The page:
Not everyone's immune system is the same, but no matter how yours works, if it's causing you problems with diseases like cancer and diabetes, scientists may be able to find a way to switch that part of it OFF.
Recent studies suggest that intentionally infecting people who have auto immune disease (in which the body attacks itself) with parasites relapse rates in people with diseases like MS, lupus and fibromyalgia.
Researchers are placing tiny hookworm larvae on the skin of 32 volunteers with MS, allowing the worms to burrow down and infect them, in order to find out if the parasites boost numbers of a set of newly discovered immune cells, known as regulatory B cells. His team hopes that boosting B regs might provide new opportunities for treating autoimmune diseases, while inhibiting them could be a new way to treat cancer and other complex diseases.
Scientists are starting to realize that male and female immune systems are different. Researcher Sabra Klein has explored the differences in the immune systems of men and women and how these differences can impact disease. She says, "There is a growing appreciation within the scientific community that the immune systems of men and women differ, which impacts development of infectious diseases. While it is known that infectious diseases affect males more frequently and intensely, the heightened immunity that females experience also makes them more vulnerable to developing autoimmune diseases."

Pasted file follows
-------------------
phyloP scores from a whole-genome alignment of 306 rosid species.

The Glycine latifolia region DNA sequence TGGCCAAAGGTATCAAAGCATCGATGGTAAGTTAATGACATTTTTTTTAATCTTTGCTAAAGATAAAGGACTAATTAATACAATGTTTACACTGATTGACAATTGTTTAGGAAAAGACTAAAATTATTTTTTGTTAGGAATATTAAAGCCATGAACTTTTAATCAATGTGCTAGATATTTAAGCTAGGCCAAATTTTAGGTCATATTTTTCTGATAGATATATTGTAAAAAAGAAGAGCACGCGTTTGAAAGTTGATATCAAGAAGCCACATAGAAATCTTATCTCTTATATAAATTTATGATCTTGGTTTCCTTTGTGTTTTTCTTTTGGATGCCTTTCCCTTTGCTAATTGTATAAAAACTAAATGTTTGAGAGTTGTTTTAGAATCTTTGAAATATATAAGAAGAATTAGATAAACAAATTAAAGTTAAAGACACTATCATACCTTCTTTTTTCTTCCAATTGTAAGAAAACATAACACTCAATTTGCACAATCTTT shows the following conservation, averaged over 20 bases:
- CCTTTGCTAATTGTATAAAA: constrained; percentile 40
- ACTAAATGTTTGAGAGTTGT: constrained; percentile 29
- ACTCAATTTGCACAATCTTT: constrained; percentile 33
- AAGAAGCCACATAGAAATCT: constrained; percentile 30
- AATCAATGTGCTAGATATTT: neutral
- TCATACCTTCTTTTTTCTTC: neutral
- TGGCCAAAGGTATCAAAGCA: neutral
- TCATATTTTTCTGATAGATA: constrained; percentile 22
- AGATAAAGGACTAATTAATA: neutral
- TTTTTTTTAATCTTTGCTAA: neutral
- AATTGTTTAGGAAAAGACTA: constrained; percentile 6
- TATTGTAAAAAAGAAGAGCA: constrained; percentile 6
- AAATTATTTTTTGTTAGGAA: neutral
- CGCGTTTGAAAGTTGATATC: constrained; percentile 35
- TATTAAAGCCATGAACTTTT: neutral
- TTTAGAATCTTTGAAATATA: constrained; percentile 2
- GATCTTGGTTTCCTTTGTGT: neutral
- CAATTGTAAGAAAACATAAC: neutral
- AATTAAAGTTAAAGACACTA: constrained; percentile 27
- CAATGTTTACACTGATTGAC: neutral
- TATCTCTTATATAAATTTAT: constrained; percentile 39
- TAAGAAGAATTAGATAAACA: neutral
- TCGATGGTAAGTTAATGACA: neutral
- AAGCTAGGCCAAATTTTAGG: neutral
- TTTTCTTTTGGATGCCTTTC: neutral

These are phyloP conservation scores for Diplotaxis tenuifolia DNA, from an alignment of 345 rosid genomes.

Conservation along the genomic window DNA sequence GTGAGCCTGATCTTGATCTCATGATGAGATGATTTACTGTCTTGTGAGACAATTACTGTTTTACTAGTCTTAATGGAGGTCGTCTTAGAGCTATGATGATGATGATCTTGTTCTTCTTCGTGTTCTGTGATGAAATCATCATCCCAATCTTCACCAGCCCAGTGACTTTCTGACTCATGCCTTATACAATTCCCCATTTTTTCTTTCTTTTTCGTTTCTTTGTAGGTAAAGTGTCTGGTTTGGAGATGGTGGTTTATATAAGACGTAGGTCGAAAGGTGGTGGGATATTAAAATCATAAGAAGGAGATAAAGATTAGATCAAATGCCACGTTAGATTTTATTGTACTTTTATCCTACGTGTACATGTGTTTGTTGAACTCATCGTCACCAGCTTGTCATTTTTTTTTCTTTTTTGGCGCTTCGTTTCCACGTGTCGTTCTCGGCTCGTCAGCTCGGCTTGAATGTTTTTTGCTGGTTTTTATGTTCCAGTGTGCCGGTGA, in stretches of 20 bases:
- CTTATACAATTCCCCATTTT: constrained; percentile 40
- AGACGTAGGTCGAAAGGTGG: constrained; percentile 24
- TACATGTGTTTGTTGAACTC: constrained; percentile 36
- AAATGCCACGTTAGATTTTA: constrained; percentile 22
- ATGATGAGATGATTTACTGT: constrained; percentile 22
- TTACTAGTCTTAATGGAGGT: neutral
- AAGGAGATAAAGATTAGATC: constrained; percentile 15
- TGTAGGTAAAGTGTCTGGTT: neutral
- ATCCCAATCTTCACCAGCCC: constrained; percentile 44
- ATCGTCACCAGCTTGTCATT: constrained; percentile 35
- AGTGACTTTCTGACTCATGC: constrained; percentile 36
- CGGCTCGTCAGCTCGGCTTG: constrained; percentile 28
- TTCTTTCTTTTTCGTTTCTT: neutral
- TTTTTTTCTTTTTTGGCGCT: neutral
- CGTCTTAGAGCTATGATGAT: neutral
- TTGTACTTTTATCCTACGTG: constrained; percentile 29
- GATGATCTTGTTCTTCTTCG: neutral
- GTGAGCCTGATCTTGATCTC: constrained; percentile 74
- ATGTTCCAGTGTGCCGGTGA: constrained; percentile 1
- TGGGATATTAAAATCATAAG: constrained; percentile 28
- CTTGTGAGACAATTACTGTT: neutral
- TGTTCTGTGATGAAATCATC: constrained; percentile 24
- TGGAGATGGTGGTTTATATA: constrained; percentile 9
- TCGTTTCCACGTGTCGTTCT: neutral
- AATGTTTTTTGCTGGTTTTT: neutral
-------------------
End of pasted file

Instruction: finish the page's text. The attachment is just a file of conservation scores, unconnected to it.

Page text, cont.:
In New Scientist, Linda Geddes quotes researcher Padraic Fallon as saying, "The race is now on to identify drugs that might boost B regs in people with autoimmune diseases or suppress them in people who have cancer," meaning that a new day may finally be dawning for that dreaded disease.
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